I was watching Top Chef Masters and I ahd a question. I know you have to report your winnings on a game show. On the Masters version, the chefs don’t get the money because it goes to charity. My question is can they take a tax deduction?
I haven’t seen Top Chef: Masters all season so I made an effort to catch up a bit tonight after reading your question.
In the Masters edition, the cheftestants (yes, I’m using that word even though I hate it – but only once) win money for their respective charities. The amounts vary, depending on the type of challenge (for example, quickfire challenges tend to be worth less than the elimination challenges).
Clearly, I’m not privy to the terms in the contracts that these folks sign so I’m going to speculate. Normally, as you pointed out, winnings from a game or TV show are taxable (just ask Richard Hatch). In this case, however, the chefs don’t receive the winnings since they are donated to charity.
If it works as portrayed on TV, there should be no charitable deduction for the chefs. The chefs don’t actually receive the funds (or directly control the funds) so they should never take it into income. In order to claim the deduction from a donation made from these winnings, the chefs would have to first claim the winnings and then make the donation. That isn’t what appears to happen on Top Chef: Masters. It appears instead that the chefs earmark a charity to receive their winnings, if they have any, and that selection is irrevocable. The money is then paid over directly to the charity. The chef doesn’t have the option to limit the amount of the payment or change the named charity.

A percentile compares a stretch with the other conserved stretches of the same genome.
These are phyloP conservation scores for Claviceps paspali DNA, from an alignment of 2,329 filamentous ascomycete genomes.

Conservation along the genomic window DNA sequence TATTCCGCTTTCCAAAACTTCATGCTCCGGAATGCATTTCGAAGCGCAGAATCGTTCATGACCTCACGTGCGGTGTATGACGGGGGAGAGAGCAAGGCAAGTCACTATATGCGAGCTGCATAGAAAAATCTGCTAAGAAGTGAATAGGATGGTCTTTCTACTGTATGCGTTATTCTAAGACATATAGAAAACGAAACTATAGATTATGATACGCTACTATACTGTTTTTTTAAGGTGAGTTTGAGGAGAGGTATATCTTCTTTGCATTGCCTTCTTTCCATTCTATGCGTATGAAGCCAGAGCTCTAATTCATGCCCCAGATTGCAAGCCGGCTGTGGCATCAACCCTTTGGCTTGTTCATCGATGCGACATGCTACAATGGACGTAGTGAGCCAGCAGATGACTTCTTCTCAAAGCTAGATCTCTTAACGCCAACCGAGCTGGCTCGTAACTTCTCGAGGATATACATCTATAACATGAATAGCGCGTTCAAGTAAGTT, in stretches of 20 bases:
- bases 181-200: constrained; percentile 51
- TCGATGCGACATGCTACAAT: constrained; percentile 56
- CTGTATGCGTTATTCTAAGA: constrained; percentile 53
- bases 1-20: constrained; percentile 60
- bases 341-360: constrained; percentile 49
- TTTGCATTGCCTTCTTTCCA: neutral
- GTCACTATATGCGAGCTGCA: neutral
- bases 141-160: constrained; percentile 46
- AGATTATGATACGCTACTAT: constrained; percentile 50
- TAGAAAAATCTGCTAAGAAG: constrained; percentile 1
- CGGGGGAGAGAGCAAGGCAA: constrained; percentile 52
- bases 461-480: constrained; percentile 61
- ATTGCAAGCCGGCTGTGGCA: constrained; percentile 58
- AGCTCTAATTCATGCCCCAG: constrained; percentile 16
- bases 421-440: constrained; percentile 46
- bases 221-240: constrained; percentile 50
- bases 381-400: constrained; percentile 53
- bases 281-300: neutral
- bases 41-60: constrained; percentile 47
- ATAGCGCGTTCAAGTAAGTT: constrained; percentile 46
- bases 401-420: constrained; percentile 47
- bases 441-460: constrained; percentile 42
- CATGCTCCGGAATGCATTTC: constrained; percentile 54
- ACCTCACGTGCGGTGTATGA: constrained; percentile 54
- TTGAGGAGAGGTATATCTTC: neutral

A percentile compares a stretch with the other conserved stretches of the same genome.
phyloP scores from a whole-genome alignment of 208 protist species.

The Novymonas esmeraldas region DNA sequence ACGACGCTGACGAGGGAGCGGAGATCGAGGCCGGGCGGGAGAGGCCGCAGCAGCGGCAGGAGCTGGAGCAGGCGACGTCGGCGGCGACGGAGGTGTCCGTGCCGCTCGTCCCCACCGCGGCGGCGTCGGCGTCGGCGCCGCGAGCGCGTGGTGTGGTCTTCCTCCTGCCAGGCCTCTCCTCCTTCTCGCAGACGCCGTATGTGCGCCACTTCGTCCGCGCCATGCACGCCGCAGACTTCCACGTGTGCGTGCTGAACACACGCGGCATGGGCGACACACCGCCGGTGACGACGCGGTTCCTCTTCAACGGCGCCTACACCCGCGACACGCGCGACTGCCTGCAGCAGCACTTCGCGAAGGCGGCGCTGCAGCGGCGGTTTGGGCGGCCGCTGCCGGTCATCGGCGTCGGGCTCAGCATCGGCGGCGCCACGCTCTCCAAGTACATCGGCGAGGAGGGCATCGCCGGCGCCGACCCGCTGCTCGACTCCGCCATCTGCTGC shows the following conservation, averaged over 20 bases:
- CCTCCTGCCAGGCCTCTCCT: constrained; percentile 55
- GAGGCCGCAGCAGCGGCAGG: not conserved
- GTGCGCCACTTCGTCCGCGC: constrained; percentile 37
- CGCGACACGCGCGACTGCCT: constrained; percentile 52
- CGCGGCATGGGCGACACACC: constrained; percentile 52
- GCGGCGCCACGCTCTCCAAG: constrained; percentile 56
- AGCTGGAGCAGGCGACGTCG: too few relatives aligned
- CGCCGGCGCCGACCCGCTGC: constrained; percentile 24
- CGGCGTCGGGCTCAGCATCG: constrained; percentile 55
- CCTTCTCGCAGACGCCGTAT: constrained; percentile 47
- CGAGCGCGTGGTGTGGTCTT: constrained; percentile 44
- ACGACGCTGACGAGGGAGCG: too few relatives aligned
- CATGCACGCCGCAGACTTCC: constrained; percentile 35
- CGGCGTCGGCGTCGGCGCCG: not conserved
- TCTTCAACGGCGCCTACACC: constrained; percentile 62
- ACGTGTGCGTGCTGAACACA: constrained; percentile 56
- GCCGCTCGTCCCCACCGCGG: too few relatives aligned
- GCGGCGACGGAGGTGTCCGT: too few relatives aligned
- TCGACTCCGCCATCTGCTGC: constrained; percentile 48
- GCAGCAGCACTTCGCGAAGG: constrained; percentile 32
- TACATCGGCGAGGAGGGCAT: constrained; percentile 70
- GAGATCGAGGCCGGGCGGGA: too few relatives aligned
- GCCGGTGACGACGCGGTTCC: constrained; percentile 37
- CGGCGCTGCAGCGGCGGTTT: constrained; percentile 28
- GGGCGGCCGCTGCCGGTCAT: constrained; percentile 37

Bottom line: I don’t think they claim the income or the deduction. I think appearing on the show is a fairly tax neutral event for the chefs. But if someone in the know has different info, do tell.
Like any good lawyer, I need to add a disclaimer: unfortunately, it is impossible to offer comprehensive tax info over the internet, no matter how well researched or written. And remember, I love my readers but having me bookmarked on your computer doesn’t make you a client: before relying on any information given on this site, contact a tax professional to discuss your particular situation.